Toporek: I am not willing to reverse-reverse-jinx the Sixers by saying they can make the Finals, so I’ll instead go with this: The Warriors will not make the Western Conference Finals. We probably won’t know their first-round opponents until the final day of the regular season, but the teams below them have effectively been in playoff mode for a month already. With Stephen Curry likely out in the first round, I could see the Utah Jazz, Oklahoma City Thunder or Minnesota Timberwolves putting a legitimate scare into the Warriors, even though none of those squads would be favored. Even if they advance to the Conference Semifinals, there’s no guarantee Steph returns—or if he does, he may not be anywhere close to 100 percent—putting them on potential upset alert in the second round, too. While I still expect Golden State to meet the Houston Rockets in the Western Conference Finals, I wouldn’t be flabbergasted if the former goes down earlier than expected, in large part due to Curry’s absence.

Andrew D. Bernstein/NBAE via Getty Images

Windisch: I think the Golden State Warriors could lose. I alluded to it earlier, but Steph’s injury changes their outlook in a huge way. Of course, having Kevin Durant around means things are vastly different than 2016, but these Houston Rockets are probably the best team in the West that Golden State has ever had to deal with, and the Rockets seem to be at the height of their powers. The Warriors will have tough series throughout the postseason, but especially Houston poses a threat that might be potent enough to topple the NBA’s eminent team. Hopefully Steph Curry is fully healthy for that series, because I think NBA fans deserve to see how it would shake out, even if the Warriors do end up winning another 16 games and a ring this postseason.

Cilea: This is a setup. We need the Tom-Hardy-This-Is-Bait-dot-gif, pronto.  Having nothing in the chamber, I thought about it for a while and was all ready to fire off a take about the Pacers. Then I checked the standings and realized they’re pretty locked into playing the Cavs in round one. That’s unfortunate. Hell, with it. I’ll stick with it. Pacers knock off the Cavs in the first round. I don’t really believe it will happen. Much as I’ve enjoyed the Pacers this year, I’m not sure I want it to—Playoff LeBron is to be cherished every chance we get.  It could happen because the Pacers are more set in their way. I wish they had a little more shooting (they are eighth in percentage but 26th in made threes per game) but they’ve got the makings of something special with Oladipo, Turner, Sabonis. The Cavs sport a bunch of new faces and haven’t done much to lay the groundwork for a solid defense this season. But LeBron is the ultimate trump card.  How epic a story would it be though if, after all their conference final clashes with Paul George and Roy Hibbert, the Pacers finally toppled the King with a team that was expected to go nowhere, and the return of prodigal son “LeBron Stopper” Lance Stephenson? I’m also not sure we get the Warriors-Rockets WCF everyone has been counting on all year, but that’s probably more me being contrarian and rooting for the unknown that anything else. If we do get that series, it will probably break all kinds of records for threes attempted. The chaos of that could be fun.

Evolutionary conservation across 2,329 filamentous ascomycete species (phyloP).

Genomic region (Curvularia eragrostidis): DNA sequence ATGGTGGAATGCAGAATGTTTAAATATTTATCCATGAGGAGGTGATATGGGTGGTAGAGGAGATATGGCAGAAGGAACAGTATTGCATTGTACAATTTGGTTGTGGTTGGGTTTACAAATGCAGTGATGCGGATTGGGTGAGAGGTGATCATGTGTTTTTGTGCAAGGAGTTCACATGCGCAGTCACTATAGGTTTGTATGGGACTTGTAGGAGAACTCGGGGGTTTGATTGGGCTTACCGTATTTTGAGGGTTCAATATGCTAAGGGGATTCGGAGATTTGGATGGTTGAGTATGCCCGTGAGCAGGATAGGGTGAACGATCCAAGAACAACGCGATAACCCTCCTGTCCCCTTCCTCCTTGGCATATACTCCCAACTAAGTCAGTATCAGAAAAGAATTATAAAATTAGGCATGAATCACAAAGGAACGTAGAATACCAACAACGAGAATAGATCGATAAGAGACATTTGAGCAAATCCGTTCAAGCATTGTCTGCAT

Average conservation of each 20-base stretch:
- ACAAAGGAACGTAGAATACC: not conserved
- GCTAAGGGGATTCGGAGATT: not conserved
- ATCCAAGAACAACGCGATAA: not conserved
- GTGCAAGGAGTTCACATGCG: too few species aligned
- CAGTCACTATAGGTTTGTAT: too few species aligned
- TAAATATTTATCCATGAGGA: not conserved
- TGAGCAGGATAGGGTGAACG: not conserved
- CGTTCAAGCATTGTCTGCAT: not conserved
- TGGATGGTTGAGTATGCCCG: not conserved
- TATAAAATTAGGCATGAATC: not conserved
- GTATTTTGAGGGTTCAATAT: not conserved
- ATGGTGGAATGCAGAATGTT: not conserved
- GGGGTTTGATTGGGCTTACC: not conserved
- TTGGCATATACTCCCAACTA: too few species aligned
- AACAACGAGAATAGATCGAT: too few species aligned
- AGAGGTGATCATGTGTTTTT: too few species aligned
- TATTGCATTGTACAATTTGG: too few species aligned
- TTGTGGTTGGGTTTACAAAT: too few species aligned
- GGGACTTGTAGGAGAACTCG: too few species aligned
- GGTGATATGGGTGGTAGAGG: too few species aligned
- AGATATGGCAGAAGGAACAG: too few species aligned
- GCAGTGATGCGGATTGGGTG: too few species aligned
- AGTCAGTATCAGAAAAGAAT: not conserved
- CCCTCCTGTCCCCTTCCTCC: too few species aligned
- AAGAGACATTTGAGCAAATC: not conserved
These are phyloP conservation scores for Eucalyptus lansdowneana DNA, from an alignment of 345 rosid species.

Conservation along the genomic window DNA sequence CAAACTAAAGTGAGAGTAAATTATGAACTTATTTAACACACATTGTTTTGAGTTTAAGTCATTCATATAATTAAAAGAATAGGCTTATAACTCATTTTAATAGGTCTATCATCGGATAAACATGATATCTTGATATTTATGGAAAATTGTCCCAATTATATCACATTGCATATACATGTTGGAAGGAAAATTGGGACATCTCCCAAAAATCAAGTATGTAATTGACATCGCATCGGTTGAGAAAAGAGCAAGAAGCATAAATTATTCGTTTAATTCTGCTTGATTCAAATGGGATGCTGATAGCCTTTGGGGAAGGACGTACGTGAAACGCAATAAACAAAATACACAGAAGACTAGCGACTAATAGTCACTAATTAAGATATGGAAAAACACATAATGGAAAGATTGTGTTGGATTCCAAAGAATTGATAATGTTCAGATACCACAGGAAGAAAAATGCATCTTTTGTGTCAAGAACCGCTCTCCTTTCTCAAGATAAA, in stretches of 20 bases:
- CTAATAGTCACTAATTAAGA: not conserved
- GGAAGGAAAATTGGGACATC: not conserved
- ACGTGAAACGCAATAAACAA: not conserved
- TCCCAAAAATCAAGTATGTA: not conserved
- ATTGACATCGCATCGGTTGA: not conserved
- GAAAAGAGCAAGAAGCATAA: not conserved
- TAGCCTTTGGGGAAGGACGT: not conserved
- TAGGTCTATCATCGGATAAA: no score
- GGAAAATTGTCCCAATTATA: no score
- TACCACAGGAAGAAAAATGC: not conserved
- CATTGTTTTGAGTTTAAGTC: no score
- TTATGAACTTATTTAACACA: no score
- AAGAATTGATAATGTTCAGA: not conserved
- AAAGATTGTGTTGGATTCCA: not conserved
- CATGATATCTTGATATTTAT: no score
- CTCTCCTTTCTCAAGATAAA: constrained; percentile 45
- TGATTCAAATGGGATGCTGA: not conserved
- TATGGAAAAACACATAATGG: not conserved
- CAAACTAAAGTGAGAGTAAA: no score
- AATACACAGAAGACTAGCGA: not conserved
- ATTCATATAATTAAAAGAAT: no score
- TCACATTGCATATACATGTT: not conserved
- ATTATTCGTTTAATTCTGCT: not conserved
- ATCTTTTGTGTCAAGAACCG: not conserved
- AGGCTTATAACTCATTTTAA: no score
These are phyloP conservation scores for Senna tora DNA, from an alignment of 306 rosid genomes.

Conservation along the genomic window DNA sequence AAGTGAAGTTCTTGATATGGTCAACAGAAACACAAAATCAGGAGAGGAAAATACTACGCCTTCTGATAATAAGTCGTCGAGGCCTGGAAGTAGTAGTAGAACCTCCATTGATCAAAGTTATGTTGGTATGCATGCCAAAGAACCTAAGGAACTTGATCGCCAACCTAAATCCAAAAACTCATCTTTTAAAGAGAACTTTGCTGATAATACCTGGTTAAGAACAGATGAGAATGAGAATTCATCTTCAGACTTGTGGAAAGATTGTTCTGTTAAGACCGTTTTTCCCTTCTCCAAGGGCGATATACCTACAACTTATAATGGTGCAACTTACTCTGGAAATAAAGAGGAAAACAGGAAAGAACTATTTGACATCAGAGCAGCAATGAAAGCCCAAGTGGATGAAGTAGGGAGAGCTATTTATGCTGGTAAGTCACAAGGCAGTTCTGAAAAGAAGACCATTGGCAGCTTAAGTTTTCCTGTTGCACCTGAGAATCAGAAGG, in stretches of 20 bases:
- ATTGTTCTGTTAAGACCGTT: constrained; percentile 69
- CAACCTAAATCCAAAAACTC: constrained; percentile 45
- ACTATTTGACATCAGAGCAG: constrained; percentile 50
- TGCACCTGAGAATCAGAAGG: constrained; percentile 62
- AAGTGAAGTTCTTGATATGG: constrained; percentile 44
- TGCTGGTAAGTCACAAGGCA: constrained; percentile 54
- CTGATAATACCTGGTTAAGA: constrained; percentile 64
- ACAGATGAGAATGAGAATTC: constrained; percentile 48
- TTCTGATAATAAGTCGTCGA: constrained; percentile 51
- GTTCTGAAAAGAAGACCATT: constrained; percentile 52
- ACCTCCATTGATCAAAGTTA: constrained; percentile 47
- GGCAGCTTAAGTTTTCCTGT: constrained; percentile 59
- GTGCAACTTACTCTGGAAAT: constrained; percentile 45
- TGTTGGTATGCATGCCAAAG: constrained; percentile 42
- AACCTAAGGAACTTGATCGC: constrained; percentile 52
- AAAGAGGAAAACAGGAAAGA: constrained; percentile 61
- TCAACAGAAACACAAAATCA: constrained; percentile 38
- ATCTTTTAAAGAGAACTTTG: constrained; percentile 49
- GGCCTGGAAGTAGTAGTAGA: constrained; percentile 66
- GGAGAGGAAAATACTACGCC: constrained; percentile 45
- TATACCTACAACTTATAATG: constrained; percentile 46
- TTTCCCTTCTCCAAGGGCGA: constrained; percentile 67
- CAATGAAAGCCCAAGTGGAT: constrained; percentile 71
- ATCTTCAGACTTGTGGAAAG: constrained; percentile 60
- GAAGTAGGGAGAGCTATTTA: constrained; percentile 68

Cunningham: The whole “Sixers can make the Finals” take. Yeah, I mean, they CAN, but so could Toronto (who I think has a better chance). I don’t really know how people think Simmons and Embiid can take down LeBron in the playoffs in THEIR FIRST YEAR, but they definitely look poised to be a top-three Eastern Conference seed for the next 5-10 years.

David Dow/NBAE via Getty Images

Edwards: Philadelphia wins the East. The 76ers have an exciting and hungry team that is clicking on all cylinder right now. I don’t trust Toronto in the postseason. Boston’s hopes died with Kyrie’s surgery. And the Cavaliers, while they have LeBron, will eventually get exploited defensively when the competition intensifies. I know we haven’t seen Philly in this type of light before, but this postseason has a feeling of uncertainty, especially in the East, as we finish out the regular season. So why not use the fire emojis on the league’s hottest team?

Kalbrosky: Oklahoma City does not win more than one game in the postseason. This team was not poorly composed and they have immense talent. But because they lost so many games that they should have won, they’ll have a tough time with seeding and may face either the Golden State Warriors or the Houston Rockets. They could also jump up in the standings, though this still means they’d face tough competition as the Western Conference is stacked with talent right now. All season, I’ve thought of the Thunder as a team that’s able to win any game they’re playing. After the injury to Andre Roberson, however, they lost a big part of their identity as a defensive powerhouse. Carmelo Anthony still plays too many minutes with too many touches and too high of a usage rate. Paul George has been cold on midrange shots and from downtown since the All-Star break. The second-unit could use some more scoring threats. I love Russell Westbrook and absolutely want the best for him but if we’re playing a game of hot takes, I’ll set the over/under on postseason games won at 1.5 and then take the under.